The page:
8 Best Sights in Bend, Central Oregon

Cascade Lakes Scenic Byway

Fodor's choice

For 66 miles, this nationally designated Scenic Byway meanders past a series of high mountain lakes and is good for fishing, hiking, and camping in the summer months. (Much of the road beyond Mt. Bachelor is closed by snow during the colder months.)

Deschutes Brewery Tasting Room

Fodor's choice

Central Oregon’s first and most famous brewery produces and bottles its beer in this facility separate from the popular brewpub. Join one of the four daily tours and learn from the beer-obsessed staff; be sure to make reservations online or by phone, as tours fill quickly. The tour ends in the tasting room and gift shop, where participants get to try samples of the fresh beer; stick around for an extra pint in the adjacent outdoor beer garden.

High Desert Museum

Fodor's choice

The West is actually quite wild, and this combo museum-zoo proves it. Kids will love the up-close-and-personal encounters with Gila monsters, snakes, porcupines, birds of prey, and otters. Characters in costume take part in the summertime Living History series, where you can chat with stagecoach drivers, boomtown widows, pioneers, homesteaders, and sawmill operators. Peruse the 110,000 square feet of indoor and outdoor exhibits, such as Spirit of the West and a historic family ranch, to experience how the past can truly come alive.

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Sunriver Nature Center & Observatory

Fodor's choice

Learn about life on earth and in the heavens above at this hybrid nature center and observatory. The nature center focuses on exhibiting creatures found in Central Oregon, including owls and hawks, while the observatory allows visitors to turn their attention upwards to the great beyond. Come in the daytime to peep at the sun through one of the dozen-odd telescopes on-site, or sign up for one of the special evening programs, which offer visitors the opportunity to get a closer view of our solar system's stars and planets.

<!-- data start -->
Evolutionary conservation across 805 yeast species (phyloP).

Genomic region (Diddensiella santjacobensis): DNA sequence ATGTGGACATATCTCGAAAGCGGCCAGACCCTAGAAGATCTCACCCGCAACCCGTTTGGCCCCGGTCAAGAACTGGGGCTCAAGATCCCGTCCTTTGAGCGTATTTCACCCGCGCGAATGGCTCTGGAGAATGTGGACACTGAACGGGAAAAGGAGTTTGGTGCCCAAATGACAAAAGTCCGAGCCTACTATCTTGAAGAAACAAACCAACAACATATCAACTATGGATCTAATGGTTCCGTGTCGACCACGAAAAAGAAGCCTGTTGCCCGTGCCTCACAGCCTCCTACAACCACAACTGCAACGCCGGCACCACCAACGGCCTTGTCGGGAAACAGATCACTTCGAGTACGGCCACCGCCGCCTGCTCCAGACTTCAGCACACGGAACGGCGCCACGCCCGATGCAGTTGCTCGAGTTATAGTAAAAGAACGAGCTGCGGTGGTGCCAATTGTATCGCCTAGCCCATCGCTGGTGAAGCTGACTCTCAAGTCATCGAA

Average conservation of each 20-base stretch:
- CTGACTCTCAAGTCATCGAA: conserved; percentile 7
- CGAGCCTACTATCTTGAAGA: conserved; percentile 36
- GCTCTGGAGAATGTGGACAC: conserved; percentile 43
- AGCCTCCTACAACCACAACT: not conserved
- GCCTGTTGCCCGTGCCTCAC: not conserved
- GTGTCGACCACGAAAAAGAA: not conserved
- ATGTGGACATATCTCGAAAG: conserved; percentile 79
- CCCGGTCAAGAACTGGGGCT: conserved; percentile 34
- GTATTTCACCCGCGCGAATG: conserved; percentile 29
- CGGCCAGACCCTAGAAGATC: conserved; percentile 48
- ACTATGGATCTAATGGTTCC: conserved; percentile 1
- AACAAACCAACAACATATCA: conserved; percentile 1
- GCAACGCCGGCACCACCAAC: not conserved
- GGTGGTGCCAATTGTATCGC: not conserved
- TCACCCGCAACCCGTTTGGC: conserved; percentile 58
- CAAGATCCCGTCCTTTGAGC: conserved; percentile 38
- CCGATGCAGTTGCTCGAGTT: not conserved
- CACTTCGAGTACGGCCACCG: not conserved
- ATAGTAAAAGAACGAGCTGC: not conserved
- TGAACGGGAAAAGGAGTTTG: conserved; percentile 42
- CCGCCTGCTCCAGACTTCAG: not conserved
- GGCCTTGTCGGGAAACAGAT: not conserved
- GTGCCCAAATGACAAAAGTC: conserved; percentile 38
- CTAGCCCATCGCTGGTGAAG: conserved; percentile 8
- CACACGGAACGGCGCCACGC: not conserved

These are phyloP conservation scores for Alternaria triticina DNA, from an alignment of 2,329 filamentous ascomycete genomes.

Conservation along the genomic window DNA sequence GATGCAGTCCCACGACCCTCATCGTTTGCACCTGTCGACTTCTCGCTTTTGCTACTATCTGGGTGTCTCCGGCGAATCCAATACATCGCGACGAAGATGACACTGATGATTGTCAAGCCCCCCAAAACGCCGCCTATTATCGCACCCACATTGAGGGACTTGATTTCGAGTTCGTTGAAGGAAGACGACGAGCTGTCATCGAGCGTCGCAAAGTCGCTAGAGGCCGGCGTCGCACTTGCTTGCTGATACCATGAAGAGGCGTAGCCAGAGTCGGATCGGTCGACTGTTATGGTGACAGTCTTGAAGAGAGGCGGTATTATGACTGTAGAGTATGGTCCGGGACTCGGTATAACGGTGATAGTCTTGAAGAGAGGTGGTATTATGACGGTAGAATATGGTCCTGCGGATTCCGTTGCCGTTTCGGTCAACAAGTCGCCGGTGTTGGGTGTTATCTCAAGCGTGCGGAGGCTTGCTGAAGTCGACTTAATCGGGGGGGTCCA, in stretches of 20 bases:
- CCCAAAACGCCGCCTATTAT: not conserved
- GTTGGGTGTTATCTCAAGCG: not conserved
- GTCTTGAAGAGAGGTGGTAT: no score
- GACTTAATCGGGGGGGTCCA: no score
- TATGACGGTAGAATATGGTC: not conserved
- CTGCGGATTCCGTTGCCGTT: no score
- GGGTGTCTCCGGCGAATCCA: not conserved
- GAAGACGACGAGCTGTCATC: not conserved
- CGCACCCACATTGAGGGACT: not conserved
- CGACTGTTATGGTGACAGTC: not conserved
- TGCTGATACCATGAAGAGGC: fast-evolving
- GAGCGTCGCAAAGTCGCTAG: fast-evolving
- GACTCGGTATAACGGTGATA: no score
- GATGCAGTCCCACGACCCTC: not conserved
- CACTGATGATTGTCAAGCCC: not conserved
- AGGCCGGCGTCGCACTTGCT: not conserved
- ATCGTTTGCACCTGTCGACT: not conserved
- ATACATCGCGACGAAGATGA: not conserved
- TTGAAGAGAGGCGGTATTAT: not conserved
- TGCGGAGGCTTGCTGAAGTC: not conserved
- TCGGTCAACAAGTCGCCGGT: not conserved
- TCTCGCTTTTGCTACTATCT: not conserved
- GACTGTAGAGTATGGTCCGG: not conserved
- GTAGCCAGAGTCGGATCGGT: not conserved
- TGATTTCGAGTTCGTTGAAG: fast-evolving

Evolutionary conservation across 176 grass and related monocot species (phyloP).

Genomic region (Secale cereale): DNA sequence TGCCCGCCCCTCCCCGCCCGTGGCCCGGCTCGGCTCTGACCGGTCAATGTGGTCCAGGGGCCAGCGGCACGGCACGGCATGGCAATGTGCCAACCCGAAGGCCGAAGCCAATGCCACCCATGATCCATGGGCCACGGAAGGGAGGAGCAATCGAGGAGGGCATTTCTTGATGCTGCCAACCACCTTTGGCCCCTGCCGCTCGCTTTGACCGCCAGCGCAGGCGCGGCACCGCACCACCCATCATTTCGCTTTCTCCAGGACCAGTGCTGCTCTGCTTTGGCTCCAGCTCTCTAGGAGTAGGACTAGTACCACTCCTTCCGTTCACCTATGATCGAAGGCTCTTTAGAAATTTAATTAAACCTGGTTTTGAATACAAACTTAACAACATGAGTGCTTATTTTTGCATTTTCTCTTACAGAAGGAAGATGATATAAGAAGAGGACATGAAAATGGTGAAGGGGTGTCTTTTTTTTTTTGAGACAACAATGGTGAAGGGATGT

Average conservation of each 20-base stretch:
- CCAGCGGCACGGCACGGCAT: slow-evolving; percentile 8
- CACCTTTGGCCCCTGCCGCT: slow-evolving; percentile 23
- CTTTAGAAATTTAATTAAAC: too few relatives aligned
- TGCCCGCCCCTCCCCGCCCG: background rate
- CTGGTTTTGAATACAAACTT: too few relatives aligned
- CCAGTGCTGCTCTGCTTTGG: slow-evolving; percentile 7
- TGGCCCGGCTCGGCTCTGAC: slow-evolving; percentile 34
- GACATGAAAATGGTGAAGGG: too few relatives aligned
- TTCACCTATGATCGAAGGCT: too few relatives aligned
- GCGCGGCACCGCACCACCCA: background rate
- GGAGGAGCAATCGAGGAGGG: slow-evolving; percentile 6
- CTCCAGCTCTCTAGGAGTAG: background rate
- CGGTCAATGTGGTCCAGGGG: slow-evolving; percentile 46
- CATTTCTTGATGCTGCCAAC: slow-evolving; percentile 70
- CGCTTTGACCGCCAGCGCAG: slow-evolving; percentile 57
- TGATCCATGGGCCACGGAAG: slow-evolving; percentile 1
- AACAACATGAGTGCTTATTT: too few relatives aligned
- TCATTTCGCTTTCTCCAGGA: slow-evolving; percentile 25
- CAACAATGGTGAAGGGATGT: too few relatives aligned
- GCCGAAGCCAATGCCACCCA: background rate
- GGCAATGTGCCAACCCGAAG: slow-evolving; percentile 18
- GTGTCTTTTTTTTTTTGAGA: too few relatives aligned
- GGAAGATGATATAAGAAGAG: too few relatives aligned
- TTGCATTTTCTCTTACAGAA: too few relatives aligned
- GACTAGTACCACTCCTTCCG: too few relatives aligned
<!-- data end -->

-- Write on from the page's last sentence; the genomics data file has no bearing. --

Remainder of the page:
Deschutes Historical Museum

The Deschutes County Historical Society operates this museum, which was originally built as a schoolhouse in 1914. Exhibits depict historical life in the area, including a pioneer schoolroom, Native American artifacts, and relics from the logging, ranching, homesteading, and railroading eras.

Deschutes National Forest

This 1½-million-acre forest has 20 peaks higher than 7,000 feet, including three of Oregon's five highest mountains, more than 150 lakes, and 500 miles of streams. While visiting the forest is free, many parking areas, particularly at trailheads, require an annual Northwest Forest Pass or a daily parking pass. 

Drake Park and Mirror Pond

At its western edge, downtown Bend slopes down to these 13 acres of manicured greensward and trees lining the edge of the Deschutes, attracting flocks of Canada geese as well as strollers from downtown. Concerts and other live events are staged in the park during the summer months. Note the 11-foot-high wheel log skidder, harkening back to Bend's logging industry in the early 20th century, when four draft horses pulled the wheel to move heavy logs.

Newberry National Volcanic Monument and Lava Lands

The last time hot lava flowed from Newberry Volcano was about 13 centuries ago. The north end of the monument has several large basalt flows, as well as the 500-foot Lava Butte cinder cone—a coal-black and scorched-red, symmetrical mound thrust from the depths 7,000 years ago. The cone is now home to the Lava Lands Visitor Center, which features interpretive exhibits that explain the volcanic and early human history of the area. Lava River Cave, a 1-mile-long lava tube, takes about 90 minutes to explore on your own with a lantern (available for rent, $5). Reservations are required to visit the cave and can be booked through the Forest Service in advance. Half of the slots are available up to 30 days in advance; the other half open up 24 hours in advance.

On the south end of the monument, an unpaved road leads to beautiful views from Paulina Peak. Along the shores of Paulina Lake and East Lake, you can hike, fish, camp, or stay at the rustic resorts. You can also hike a trail to Paulina Falls, an 80-foot double waterfall. The monument offers 100 miles of summer trails, and may be accessible during winter months, depending on snowmelt, for snowmobiling, snowshoeing, and skiing.